Here’s the secret to task list prioritization that no one talks about: You have to keep changing it up. Productivity isn’t a constant, we all go through ups and downs. What works for you when you’re focused and motivated might not work when you’re struggling to keep running.
I now have a three-strike system. When I don’t achieve my to-do list’s important items three times with one system, I dump it and start a new one.
Surprisingly, this is the one system that works for me. The change in “how I get things done” often gets me out of a rut and brings me back to the purpose of productivity: actually getting things done.
So what to-do list prioritization systems can you use?
Good Old GTD
Productivity expert David Allen, the inventor of the Getting Things Done system, reckons the most important thing about your to-do list is getting the priorities right:
Allen’s GTD system is a pretty good way to sort your priorities, but it’s not the only way. GTD can take some getting used to, but once you apply its principles to your task list, your productivity will get a boost.
So far, the best app we have seen to put GTD principles in action is GTDNext. It’s purely a web app and so caters to those who work from a desk with their computer, but given that’s how many of us do our jobs, it fits the bill.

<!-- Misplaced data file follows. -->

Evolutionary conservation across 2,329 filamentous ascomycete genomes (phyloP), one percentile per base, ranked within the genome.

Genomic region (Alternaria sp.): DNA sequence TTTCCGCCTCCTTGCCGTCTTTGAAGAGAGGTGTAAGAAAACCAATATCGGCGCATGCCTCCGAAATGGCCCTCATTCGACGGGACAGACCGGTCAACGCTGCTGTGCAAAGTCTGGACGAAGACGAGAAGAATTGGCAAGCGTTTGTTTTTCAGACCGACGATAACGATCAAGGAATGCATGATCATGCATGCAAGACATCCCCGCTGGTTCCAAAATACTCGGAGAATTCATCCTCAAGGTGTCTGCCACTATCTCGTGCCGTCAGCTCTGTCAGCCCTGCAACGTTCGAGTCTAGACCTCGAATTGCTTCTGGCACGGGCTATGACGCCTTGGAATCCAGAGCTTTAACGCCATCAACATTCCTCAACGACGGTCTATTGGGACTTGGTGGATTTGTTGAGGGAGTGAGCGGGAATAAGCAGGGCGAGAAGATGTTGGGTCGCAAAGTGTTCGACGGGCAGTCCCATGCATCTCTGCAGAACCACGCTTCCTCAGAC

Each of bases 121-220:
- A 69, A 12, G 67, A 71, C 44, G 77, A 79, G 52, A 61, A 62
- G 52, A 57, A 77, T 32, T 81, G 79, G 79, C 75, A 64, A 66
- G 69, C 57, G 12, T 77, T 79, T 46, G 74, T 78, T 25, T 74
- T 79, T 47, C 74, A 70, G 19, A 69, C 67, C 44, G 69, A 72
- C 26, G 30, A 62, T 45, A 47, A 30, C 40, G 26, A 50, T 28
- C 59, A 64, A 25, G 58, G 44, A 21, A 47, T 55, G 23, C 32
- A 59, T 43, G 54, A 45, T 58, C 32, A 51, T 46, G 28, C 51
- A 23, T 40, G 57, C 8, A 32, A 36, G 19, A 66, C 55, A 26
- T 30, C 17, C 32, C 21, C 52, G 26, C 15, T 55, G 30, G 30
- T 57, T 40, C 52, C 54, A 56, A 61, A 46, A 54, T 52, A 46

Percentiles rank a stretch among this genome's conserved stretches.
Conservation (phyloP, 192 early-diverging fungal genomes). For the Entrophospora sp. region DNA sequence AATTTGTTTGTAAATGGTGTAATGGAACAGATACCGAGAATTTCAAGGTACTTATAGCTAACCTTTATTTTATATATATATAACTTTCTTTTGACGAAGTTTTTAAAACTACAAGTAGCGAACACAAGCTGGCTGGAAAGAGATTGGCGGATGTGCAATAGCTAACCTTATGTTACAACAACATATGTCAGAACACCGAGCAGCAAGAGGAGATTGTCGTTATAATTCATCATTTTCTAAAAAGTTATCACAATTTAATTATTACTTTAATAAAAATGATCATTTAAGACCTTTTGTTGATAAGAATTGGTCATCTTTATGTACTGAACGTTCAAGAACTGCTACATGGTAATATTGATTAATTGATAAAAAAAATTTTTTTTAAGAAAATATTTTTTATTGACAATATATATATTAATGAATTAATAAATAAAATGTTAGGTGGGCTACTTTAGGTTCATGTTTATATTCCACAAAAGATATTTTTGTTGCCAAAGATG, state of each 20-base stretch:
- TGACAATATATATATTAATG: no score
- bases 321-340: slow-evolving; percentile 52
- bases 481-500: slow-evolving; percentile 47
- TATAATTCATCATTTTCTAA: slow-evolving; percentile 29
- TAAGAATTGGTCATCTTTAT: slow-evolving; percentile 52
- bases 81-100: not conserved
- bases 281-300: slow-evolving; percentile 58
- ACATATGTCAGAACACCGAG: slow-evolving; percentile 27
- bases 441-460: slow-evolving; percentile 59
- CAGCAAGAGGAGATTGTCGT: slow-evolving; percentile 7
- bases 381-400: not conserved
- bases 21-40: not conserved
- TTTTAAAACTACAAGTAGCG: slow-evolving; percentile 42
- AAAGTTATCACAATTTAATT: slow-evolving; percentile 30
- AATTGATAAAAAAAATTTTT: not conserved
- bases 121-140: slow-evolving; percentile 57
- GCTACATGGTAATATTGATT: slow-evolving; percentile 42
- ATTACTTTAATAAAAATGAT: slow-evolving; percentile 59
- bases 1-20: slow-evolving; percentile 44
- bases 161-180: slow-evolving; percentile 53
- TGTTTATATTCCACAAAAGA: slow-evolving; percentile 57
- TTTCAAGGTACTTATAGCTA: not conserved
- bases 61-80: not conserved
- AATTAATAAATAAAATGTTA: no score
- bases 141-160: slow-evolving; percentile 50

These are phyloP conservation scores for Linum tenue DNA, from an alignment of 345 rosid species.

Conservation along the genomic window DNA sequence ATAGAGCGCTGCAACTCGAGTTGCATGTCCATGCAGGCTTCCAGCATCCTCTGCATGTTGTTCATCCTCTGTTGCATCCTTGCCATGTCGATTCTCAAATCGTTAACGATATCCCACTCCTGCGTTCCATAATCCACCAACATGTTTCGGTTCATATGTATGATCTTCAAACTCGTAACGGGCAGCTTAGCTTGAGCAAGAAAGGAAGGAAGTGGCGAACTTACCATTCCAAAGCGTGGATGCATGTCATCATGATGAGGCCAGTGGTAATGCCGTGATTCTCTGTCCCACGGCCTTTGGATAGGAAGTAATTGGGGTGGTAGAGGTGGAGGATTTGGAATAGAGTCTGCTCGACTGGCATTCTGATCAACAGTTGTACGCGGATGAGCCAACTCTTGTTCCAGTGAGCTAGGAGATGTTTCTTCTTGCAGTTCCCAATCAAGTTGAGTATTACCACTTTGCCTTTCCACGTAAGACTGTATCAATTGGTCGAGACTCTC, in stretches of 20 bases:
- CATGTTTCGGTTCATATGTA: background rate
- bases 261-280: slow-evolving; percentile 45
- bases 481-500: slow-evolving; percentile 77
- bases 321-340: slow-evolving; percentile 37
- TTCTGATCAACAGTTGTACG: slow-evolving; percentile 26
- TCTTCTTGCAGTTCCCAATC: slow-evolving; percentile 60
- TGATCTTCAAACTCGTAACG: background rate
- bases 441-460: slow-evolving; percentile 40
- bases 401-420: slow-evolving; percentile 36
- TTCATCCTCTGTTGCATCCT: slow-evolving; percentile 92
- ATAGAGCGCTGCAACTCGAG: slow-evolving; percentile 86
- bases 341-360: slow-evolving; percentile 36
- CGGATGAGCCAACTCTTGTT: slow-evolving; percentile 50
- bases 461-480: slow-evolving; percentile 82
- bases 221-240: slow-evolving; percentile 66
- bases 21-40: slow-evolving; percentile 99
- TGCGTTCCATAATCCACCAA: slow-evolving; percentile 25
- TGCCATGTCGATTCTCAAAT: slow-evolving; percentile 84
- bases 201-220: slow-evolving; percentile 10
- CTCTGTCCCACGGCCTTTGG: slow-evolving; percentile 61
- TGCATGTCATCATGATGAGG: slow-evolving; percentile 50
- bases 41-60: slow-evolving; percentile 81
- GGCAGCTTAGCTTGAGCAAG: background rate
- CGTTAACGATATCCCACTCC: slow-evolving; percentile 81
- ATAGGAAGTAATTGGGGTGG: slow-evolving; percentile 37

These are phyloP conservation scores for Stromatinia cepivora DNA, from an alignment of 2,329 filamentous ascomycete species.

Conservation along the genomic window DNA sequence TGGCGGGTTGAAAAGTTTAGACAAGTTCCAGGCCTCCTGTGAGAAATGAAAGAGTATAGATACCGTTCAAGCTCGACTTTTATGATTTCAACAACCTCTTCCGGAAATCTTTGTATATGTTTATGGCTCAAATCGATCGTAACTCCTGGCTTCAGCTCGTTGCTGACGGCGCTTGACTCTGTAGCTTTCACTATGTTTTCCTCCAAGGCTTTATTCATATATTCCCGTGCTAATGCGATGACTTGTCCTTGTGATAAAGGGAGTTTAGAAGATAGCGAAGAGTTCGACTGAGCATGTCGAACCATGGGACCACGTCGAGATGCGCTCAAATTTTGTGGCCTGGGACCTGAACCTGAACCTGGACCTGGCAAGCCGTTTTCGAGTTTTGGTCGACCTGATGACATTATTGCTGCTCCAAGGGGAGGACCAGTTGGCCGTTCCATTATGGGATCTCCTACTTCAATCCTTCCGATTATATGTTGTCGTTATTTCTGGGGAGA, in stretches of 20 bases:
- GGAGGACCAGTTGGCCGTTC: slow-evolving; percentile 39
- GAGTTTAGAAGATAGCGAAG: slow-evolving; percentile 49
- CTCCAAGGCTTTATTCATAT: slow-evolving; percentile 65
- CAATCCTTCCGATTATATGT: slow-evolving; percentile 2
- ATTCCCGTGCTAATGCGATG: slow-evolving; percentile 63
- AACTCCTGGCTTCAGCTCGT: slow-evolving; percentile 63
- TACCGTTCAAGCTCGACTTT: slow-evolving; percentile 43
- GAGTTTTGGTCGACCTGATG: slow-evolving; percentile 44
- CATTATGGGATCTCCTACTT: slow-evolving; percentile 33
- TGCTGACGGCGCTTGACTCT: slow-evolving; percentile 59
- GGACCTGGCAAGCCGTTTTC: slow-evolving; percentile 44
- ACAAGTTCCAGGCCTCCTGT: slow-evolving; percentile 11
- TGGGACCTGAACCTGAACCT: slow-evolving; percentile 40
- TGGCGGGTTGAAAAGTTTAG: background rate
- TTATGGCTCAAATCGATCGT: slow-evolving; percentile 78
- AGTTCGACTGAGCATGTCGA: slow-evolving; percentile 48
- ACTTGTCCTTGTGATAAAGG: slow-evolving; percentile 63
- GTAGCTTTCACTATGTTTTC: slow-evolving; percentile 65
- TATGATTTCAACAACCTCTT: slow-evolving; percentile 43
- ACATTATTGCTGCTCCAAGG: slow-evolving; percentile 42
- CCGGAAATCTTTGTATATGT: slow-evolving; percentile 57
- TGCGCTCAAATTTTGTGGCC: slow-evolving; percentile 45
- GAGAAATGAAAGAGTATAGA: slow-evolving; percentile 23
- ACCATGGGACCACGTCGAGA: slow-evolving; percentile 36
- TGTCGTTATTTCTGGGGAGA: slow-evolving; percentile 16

Warren Buffett’s 2-List Strategy
One of the world’s richest men, Warren Buffet has his own trick to manage your priorities. In a famous story, he asked his personal airline pilot, Mike Flint, to list 25 things he wanted to do — List A. Then he made him circle the top five among these — List B. Here’s how the conversation went, according to James Clear:
Flint: “Well, the top 5 are my primary focus, but the other 20 come in a close second. They are still important so I’ll work on those intermittently as I see fit. They are not as urgent, but I still plan to give them a dedicated effort.”
Buffett: “No. You’ve got it wrong, Mike. Everything you didn’t circle just became your Avoid-At-All-Cost list. No matter what, these things get no attention from you until you’ve succeeded with your top 5.”
The core of Buffett’s advice is that we spend too much time doing secondary tasks that we justify to ourselves. Eliminate those and you’ll eliminate all the half-done projects in your to-do list.
Most to-do list apps have a mechanism to mark some tasks as priority. For example, if you’re using an app like Any.Do, its planning mode and focus mode can whittle down your tasks to the top-5 list easily.
The Four-Quadrant Eisenhower Matrix
Former US President Dwight D. Eisenhower famously sorted his tasks by importance and urgency, which Stephen Covey (author of The 7 Habits of Highly Effective People) converted into a four-quadrant technique. This is what it looks like:
So you have to categorize tasks into one of those four quadrants. Quadrant 1 (Q1), Important and Urgent, is what you tackle first. Deal with Q2 (Important, Not Urgent) and Q3 (Urgent, Not Important) as you see fit, but priority among the two goes to Q2 as far as possible. Q4 can be dumped!
If you absolutely had to stop working after doing just one task, which would you do?
It sounds simplistic, but it’s actually a tough question to answer. It is based on the Pareto Principle, which says that 20% of your work often gives 80% of your result, so it’s all about identifying the 20% task. You can use the aforementioned techniques to cut down your list to important items, and then when you have to figure the next thing to do, Cooper’s question can give you the answer.